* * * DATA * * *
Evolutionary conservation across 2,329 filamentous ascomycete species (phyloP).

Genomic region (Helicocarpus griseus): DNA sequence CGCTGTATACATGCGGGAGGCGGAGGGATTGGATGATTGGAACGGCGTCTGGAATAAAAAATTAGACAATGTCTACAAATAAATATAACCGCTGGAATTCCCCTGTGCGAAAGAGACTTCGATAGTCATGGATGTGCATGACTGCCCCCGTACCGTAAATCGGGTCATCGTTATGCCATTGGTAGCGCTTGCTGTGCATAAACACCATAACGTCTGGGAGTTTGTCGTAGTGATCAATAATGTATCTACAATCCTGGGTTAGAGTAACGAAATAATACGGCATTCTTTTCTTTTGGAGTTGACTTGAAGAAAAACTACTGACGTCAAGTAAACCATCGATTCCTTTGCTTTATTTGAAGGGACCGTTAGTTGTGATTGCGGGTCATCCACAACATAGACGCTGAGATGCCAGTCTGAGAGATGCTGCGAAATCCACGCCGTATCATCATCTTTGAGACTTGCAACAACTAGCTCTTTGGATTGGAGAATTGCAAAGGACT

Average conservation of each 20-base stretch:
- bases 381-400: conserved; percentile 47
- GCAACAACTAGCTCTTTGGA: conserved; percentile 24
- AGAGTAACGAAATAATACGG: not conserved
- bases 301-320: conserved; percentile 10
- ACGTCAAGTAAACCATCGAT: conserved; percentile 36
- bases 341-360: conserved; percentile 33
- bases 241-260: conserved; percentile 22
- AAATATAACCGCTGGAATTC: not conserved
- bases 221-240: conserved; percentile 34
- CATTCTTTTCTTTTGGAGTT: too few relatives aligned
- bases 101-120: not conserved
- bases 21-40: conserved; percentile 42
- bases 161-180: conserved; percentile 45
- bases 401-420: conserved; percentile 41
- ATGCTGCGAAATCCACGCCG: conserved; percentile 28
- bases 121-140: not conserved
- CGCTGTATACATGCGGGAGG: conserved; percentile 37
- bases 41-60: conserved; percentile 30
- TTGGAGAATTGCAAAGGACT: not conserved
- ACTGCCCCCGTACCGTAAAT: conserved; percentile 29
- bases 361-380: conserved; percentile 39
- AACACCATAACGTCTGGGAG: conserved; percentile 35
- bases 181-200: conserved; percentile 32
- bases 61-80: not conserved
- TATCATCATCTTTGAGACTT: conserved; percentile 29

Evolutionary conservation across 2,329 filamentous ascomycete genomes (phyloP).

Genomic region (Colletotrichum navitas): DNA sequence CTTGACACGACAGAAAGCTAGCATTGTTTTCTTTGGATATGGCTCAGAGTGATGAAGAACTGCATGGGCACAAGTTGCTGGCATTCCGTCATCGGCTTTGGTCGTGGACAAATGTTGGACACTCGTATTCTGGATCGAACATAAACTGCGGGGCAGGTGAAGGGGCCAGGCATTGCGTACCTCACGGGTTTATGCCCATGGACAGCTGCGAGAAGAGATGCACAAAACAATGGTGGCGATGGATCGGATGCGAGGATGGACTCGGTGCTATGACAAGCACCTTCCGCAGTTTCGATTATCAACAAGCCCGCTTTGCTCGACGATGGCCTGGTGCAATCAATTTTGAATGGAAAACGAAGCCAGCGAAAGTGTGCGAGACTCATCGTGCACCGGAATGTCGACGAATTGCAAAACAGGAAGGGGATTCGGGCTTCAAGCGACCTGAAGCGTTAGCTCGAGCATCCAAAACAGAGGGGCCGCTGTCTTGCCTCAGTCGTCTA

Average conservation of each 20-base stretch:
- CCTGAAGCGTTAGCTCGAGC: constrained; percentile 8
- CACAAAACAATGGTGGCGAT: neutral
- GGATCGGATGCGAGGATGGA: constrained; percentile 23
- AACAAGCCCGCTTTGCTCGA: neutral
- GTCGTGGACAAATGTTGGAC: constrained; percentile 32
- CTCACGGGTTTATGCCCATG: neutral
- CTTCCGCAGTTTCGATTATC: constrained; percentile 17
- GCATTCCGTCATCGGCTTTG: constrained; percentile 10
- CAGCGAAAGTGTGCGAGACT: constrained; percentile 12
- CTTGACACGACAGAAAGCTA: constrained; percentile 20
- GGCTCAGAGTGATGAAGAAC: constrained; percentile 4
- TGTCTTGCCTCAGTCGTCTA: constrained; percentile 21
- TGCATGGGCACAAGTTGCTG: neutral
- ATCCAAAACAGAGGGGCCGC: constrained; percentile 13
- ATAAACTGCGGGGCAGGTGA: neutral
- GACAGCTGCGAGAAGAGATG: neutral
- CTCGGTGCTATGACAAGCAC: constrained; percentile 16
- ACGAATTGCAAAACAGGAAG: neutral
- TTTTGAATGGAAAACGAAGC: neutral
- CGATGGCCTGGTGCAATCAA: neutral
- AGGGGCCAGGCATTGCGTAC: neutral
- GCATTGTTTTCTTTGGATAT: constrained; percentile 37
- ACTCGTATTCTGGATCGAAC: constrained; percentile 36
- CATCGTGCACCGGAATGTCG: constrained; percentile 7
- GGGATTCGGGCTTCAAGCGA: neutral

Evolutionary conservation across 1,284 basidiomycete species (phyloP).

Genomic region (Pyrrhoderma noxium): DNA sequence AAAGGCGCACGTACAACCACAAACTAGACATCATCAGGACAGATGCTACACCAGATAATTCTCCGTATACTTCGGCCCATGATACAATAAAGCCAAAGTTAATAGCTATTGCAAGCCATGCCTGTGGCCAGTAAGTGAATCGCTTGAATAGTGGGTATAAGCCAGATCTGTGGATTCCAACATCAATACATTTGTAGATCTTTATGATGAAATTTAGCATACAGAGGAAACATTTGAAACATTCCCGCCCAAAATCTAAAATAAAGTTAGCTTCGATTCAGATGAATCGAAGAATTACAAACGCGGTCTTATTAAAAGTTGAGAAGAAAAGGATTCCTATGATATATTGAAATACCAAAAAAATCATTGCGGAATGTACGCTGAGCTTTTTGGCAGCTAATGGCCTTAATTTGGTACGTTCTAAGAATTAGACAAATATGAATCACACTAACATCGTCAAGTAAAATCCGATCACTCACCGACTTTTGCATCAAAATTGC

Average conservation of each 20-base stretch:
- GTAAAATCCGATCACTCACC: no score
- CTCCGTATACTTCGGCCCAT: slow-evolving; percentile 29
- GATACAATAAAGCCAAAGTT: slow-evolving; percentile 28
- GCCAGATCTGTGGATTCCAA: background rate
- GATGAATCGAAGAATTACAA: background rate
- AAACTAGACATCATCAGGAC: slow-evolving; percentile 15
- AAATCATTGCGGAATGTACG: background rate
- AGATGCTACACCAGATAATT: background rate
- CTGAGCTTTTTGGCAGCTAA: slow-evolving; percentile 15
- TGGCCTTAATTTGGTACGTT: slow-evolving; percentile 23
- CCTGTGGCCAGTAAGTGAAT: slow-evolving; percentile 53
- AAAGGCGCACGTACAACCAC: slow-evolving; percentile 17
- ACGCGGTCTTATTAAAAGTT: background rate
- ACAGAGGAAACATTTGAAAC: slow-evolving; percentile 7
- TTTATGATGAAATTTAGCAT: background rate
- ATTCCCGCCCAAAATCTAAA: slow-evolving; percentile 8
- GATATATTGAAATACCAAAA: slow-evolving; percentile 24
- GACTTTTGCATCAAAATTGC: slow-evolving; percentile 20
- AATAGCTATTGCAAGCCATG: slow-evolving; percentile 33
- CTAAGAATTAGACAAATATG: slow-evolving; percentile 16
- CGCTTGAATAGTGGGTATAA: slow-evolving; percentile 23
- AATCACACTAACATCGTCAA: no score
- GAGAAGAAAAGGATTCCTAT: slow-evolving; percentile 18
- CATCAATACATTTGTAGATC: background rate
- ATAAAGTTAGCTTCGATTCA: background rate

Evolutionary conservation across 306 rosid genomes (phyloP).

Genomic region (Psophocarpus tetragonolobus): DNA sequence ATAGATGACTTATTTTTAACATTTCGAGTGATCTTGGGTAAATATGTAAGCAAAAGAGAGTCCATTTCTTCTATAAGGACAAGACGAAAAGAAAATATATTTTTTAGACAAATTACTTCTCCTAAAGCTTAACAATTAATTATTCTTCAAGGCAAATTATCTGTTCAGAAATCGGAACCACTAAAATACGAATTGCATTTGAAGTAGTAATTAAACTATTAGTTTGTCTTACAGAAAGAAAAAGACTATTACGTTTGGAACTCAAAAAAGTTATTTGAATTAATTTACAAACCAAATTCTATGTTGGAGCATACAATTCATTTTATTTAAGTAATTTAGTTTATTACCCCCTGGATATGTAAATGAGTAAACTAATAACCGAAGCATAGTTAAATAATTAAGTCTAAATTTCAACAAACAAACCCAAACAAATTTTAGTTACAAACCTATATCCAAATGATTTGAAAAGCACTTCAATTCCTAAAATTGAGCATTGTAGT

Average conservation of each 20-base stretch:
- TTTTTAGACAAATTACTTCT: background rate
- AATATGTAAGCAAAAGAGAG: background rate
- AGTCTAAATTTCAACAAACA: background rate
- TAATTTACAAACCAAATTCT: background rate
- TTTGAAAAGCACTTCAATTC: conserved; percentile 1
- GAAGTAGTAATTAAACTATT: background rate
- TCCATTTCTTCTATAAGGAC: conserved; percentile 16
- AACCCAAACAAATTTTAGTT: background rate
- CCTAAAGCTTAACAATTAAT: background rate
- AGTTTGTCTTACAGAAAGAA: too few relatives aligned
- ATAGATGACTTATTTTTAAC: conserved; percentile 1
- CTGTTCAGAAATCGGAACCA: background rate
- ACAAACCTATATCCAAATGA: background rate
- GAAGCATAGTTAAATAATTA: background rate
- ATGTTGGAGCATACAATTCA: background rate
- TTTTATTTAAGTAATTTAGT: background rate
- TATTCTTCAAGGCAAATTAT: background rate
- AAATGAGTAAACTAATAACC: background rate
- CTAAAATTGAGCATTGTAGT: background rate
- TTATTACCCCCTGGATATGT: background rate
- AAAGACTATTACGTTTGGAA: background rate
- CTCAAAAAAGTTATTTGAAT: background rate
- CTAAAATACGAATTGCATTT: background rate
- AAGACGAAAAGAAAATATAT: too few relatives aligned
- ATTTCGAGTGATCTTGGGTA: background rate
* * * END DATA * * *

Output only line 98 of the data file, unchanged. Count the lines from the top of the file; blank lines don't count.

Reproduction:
- ATAGATGACTTATTTTTAAC: conserved; percentile 1